5. Pour the cooled wort into the fermenter. Bring the total volume up to five gallons. Check and record the temperature and specific gravity at this time. Make the necessary gravity corrections for temperatures above 60° (Add.001 for every 7° above 60°F).

6. If the temperature is less than 80°, pour the yeast “slurry” and the packet of Bru-Vigor into the wort
and place the lid and airlock over the fermenter. Although ideal fermentation temperatures are lower, it is very important to get the fermentation started as soon as possible to avoid contamination of the beer. In any case, be aware that temperatures over 110° will most likely kill your beer yeast.

7. For best results, ferment at 60° – 75°F.

8. FERMENTATION: Double Stage – The beer will be ready to rack (syphon) when the rocky head subsides (2 – 4 days) and the gravity drops to approximately 1.016 or less. Syphon the beer into the sec- ondary fermenter. As soon as the foaming allows, top up the secondary with water to within 2 – 3 inches of the fermentation lock if your volume is short. Allow to ferment and settle until action has virtually ceased and the beer has clarified.
FERMENTATION: Single Stage – Allow wort to ferment for 7 days. Assuming your fermentation lock has stopped bubbling proceed to step #9, bottling preparations.

9. Check the specific gravity. This final gravity (F.G.) should read about 1.012 or less.

10. Prepare the priming sugar by making a simple syrup on the stove. Pour the sugar into a small saucepan containing a cup of boiling water. Stir to dissolve. Pour this mixture into the finished beer as you are syphoning it into a sanitized priming container. Stir well, but avoid excess splashing. Immedi- ately syphon the beer into sanitized bottles, leaving about an inch of head space. Use a bottle filler for ease in filling.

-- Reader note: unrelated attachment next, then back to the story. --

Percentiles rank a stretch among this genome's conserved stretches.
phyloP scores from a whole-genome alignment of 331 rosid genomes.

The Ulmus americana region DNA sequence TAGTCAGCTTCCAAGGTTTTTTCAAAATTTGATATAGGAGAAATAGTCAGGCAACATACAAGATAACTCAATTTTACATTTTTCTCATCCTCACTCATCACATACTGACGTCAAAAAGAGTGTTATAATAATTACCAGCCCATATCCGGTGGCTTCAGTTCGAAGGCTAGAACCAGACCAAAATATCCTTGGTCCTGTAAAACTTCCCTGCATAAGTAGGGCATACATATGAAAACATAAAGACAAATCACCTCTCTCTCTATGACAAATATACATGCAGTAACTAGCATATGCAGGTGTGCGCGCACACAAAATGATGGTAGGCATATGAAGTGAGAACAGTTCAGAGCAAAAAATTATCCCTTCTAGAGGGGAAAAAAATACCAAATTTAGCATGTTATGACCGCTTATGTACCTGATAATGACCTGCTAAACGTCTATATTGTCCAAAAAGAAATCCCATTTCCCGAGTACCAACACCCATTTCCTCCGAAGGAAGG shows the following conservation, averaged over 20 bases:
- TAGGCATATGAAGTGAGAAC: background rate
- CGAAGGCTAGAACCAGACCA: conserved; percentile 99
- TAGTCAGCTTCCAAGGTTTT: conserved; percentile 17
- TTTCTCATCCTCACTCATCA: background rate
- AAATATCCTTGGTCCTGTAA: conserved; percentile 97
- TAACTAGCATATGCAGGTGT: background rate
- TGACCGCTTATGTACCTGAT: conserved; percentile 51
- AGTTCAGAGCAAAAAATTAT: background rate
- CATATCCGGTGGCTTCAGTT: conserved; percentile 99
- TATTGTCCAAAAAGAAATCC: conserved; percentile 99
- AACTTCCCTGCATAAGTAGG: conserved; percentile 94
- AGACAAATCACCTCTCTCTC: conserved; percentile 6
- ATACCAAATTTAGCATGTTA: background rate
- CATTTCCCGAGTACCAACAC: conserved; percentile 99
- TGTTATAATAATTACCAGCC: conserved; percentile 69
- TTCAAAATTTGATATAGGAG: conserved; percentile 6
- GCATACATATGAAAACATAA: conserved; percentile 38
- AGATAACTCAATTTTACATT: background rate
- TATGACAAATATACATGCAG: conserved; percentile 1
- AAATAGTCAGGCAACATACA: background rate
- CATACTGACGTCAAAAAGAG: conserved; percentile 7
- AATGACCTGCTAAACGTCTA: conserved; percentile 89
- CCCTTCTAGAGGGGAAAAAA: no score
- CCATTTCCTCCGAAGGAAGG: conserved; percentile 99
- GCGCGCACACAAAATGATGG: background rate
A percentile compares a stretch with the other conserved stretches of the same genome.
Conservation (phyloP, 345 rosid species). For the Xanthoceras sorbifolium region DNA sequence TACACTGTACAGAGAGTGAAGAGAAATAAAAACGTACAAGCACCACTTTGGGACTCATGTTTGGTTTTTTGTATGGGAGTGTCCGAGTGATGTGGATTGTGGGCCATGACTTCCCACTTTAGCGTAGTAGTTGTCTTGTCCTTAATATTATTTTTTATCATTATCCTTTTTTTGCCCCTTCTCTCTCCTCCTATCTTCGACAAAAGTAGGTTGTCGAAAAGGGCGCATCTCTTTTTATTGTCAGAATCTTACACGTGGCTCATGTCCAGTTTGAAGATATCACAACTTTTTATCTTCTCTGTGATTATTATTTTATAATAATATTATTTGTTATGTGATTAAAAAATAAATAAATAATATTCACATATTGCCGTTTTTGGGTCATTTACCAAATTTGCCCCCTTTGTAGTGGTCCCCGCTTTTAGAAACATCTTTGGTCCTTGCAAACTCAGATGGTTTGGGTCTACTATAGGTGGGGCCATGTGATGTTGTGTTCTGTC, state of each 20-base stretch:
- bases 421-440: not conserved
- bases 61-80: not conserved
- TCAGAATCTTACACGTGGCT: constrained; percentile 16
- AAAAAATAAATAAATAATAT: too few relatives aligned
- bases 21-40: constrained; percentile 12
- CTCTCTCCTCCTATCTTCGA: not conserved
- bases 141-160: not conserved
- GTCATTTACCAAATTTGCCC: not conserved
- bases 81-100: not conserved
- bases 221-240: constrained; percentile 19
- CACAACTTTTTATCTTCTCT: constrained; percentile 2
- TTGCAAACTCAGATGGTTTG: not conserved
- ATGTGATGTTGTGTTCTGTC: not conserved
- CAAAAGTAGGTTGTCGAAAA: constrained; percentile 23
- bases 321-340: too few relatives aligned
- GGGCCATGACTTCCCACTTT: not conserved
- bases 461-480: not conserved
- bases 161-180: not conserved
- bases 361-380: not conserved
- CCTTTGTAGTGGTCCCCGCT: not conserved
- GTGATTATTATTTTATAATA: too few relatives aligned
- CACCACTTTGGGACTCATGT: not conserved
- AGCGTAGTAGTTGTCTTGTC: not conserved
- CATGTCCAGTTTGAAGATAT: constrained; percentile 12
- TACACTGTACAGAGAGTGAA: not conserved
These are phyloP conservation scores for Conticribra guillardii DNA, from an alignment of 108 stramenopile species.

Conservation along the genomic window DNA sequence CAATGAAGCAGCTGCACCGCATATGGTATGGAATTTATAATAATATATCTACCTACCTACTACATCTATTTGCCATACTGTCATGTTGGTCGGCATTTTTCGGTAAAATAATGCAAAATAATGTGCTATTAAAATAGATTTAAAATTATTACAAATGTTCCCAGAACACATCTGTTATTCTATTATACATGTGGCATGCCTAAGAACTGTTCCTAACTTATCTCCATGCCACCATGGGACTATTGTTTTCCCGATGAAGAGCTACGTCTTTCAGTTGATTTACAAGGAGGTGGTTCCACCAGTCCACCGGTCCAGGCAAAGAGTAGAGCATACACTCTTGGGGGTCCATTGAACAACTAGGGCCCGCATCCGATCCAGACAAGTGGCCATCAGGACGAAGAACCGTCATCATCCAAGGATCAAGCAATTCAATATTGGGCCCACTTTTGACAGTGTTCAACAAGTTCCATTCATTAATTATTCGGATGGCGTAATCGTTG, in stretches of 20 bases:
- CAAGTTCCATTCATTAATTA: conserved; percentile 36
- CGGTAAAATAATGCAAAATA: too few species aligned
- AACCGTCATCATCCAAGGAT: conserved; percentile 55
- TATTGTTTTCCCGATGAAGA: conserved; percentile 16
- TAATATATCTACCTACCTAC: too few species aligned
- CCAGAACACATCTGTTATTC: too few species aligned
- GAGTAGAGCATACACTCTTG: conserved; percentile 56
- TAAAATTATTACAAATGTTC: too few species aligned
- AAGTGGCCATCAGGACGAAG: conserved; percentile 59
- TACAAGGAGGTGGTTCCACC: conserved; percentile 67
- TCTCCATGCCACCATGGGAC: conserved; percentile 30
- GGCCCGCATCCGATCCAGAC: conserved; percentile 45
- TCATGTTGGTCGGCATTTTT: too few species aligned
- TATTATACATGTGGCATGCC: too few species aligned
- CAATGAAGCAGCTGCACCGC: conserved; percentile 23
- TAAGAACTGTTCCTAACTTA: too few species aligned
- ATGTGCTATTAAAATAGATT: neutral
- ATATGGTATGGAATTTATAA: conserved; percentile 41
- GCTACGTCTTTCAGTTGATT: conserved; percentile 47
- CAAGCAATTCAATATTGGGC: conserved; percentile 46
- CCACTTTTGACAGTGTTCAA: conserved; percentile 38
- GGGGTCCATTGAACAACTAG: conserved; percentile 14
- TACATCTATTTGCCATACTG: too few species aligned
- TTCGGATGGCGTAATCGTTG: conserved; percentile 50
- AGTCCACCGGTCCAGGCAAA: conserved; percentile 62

11. Allow beer to age at room temperature for at least two weeks before chilling. Peak flavor should be reached about six weeks and lasts several months. Note that longer aging may result in a smoother taste.

12. Chill and serve! Pour carefully so as not to disturb the small amount of sediment on the bottom of the bottles. Enjoy your homemade beer!

9 1/2 lbs. domestic special pale malt
1 lb. medium crystal malt
1/2 lb. roast unmalted barley
1/4 lb. chocolate malt
1/2 lb. oatmeal
1/2 – 3/4 cup unsweetened cocoa (add to end of boil)
1 oz. Northdown or Wye Challenger (bittering)
1/2 oz. U.S. Goldings (flavoring) No finishing hops (add cocoa instead)
Yeast: Dried – 1 pkg. Windsor or Safale S-04 Ale Yeast
Liquid – White Labs English Ale or Wyeast #1968
3/4 cup corn sugar (priming)

Mashing Procedure:
Heat 3 1/2 gallons of water to 168°, stir thoroughly, now dough your crushed grain in, making sure to stir constantly to avoid dry pockets of grain. Once grain is thoroughly mixed in, cover. Check temperature after approximately five minutes, it should be about 153°, plus or minus 4°. If it is noticeably colder or hotter, add boiling water or ice cubes and stir to mix in to adjust temperature. Stir mash every 10 – 15 minutes. After an hour of mashing, recirculate wort back through grain bed until it begin to flow relatively clear, not a lot of cloudiness. Now you may run this clear wort off into your kettle while you slowly sparge the grain with hot water at about 168°. Try to collect a total of at least 6 1/2 – 7 gallons. Bring to a boil for about 10 minutes, then begin adding hops as outlined above. Please note that when using all grain recipes, your original and final gravities may vary considerably from our predicted readings.

Double Chocolate Stout Home Brew recipe

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  2. Darryl Johnstone says


    I saw your brewing pictures on facebook and landed here… I didn’t know you were into home brewing. I’ve been an avid home brewer for 10 years now, always happy to see people I know into the hobby. 


    1. Daman Beatty says

      Cheers buddy 😀 what’s your latest batch?